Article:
WHEN the MG revival under Chinese ownership got under way there were thousands of car enthusiasts who were eagerly awaiting the arrival of a stylish and sporty roadster.
That hasn't happened as yet and in truth it probably won't - at least any time soon.
MG might have once been a marque renowned for its capable and affordable sports cars but it's been taken in a different direction by current owners SAIC.
Not only that but if you look at the automotive marketplace fewer car makers are turning out roadsters any more.
Demand isn't what it once was and it can prove a risky, costly and ultimately fruitless venture.
Vehicles that are very much in demand however are SUVs and crossovers in all their shapes and sizes.
They have now effectively replaced the family hatchback and estate as the de facto car of choice for many and pretty much everyone is in on the act.
MG might have come to the party a little late but progress has been somewhat slow in terms of delivering new models, at least as far as the UK and European markets are concerned.
First up was the MG6, which proved something of a stuttering start but it was followed by the MG3 supermini which really saw things take off.
The GS crossover probably represents MG's biggest step yet and arguably its best.
Given the changing market it could probably have done with being launched some time back but it's here now and hopefully it can see MG make up for lost time.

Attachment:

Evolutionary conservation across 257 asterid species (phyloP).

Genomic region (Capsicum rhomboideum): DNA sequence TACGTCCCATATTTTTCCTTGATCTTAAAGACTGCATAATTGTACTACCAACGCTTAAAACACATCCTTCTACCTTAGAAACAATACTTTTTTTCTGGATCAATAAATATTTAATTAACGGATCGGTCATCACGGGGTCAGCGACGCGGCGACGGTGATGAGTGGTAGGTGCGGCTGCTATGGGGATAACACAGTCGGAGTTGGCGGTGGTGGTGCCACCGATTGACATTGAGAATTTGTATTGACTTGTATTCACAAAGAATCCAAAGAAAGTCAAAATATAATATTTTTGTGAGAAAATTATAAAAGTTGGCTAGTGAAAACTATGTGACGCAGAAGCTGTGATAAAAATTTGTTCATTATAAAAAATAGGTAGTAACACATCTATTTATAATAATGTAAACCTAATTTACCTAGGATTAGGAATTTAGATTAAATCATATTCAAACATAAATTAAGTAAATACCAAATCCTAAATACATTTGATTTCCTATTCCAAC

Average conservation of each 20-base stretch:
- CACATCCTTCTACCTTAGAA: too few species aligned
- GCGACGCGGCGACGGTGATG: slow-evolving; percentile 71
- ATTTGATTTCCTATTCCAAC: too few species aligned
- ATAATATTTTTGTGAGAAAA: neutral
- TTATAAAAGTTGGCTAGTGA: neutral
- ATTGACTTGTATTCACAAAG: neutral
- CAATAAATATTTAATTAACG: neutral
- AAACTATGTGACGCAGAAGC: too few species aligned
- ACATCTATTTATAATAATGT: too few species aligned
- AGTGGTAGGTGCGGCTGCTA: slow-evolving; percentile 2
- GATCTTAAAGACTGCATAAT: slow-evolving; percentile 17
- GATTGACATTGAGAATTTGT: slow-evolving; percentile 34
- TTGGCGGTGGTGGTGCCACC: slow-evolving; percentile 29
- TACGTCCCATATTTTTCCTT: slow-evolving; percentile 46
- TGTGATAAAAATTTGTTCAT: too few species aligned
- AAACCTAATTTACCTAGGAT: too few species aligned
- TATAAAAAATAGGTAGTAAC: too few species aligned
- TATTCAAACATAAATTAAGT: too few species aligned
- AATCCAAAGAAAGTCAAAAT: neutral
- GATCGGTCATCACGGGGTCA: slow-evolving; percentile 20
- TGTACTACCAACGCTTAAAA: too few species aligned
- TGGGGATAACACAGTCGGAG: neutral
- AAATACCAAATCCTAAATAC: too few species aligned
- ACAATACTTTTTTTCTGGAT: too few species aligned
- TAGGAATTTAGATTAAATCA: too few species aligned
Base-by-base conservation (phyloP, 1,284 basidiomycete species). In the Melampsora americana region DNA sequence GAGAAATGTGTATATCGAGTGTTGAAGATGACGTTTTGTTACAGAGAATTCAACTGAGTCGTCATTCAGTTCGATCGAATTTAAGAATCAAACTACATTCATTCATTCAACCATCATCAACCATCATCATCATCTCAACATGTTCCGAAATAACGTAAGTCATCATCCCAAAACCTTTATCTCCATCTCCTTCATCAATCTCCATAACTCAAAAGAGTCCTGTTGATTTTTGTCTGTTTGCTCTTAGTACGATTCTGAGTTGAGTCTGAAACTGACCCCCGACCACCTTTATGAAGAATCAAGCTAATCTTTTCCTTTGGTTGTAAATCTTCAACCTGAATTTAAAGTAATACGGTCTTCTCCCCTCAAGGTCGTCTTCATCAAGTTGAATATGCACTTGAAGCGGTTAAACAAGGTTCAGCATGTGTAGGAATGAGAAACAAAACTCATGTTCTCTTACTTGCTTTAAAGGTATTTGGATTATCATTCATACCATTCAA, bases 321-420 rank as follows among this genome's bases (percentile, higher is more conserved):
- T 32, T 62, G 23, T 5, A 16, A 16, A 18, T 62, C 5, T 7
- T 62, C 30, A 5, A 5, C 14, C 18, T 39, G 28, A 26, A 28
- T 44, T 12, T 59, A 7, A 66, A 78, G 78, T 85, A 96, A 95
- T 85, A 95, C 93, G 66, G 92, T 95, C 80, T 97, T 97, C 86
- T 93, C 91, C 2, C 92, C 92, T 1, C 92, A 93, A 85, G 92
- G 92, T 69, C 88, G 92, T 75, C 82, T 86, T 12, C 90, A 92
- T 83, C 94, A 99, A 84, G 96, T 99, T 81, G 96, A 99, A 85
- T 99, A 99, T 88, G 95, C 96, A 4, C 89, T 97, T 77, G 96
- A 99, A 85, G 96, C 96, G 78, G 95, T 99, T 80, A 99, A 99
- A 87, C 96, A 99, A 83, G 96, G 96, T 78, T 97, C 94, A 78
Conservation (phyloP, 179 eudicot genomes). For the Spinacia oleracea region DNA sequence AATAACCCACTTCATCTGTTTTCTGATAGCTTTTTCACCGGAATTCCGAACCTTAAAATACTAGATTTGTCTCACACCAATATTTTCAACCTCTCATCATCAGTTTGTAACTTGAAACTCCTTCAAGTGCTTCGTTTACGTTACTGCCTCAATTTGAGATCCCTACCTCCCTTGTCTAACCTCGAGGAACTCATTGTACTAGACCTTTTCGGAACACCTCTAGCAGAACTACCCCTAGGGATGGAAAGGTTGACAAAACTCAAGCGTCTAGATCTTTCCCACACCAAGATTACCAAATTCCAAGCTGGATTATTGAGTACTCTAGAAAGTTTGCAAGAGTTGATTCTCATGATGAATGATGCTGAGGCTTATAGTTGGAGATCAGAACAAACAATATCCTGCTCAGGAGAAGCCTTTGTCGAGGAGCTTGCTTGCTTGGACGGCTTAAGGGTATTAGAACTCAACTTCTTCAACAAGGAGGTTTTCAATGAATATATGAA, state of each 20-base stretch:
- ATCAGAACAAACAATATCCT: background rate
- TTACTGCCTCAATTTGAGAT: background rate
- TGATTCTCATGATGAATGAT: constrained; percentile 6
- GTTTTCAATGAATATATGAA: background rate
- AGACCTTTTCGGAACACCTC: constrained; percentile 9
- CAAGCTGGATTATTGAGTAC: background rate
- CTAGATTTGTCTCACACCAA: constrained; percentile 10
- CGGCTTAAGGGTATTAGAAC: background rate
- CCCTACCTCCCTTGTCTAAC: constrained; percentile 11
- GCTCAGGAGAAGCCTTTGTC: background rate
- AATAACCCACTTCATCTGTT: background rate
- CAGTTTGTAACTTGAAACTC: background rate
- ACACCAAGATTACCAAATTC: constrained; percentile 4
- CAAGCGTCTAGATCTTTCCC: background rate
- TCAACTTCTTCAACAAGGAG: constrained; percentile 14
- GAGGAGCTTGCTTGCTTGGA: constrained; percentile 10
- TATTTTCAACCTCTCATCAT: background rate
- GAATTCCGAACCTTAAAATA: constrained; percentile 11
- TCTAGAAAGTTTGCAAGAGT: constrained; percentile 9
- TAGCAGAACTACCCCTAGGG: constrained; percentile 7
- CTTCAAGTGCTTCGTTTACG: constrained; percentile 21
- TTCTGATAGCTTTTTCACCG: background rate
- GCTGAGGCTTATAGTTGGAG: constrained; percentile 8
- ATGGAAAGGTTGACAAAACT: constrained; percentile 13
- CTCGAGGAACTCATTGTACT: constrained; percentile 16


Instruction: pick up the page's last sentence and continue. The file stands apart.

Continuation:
The truth is the MG GS really is a very good effort.
It's a stylish looking vehicle that could equally be described as an SUV or a crossover.
It has elements of that traditional SUV boxy shape but curves are thrown into the mix and there's even a subtle hint of the family design DNA pioneered on the tidy looking MG3.
In reality it's competing against crossovers like the all-conquering Nissan Qashqai, the Peugeot 3008 and Renault Kadjar.
Is it a worth competitor?
In short it is and its price pitching is such that can also be seen as an alternative to budget buys like the Dacia Duster.
With a range that starts at just £14,995 the GS certainly represents excellent value for money.
Move further up the range and it actually has quite a luxurious feel to it, as was the case with this Exclusive model.
The instrumentation and switchgear still have that slightly curious mix of erring towards premium in places but looking like corners have been cut in others.
To be fair it's more good than bad though and I really liked the iGo touchscreen navigation system.
Browsing through the stored radio stations was super user-friendly and swift and it could actually teach a few far more salubrious in-car systems a thing or two.
Despite those SUV looks the GS is very much a soft-roader. It only comes in two-wheel drive guise and also, for the time being at least, there's only one engine - a 1.5-litre petrol unit.
Given the shift to smaller petrol units generally then maybe this isn't such a bad thing, though I would imagine there are lots of potential buyers who really would want a diesel.
That said it's a decent and smooth unit that powers the GS along nicely and is impressively refined too.
In terms of handling the GS is a fairly standard crossover - not unpleasant to drive at all but with some pitch and roll given the body height.
The cabin is roomy and open and the boot is a decent size too.
There are three trim levels - Explore, Excite and Exclusive - which certainly trip off the tongue nicely.
This wasn't quite the range-topping model - it was the six-speed manual rather than the seven-speed automatic.
There's a lot to recommend about the GS. It comes with a five-year warranty and in line with general MG policy all models are generously equipped.
The mid-range Excite comes with stop/start, hill hold, rear parking sensors and camera, alloys, DAB stereo, Bluetooth, climate and cruise control and the MirrorLink app connection system.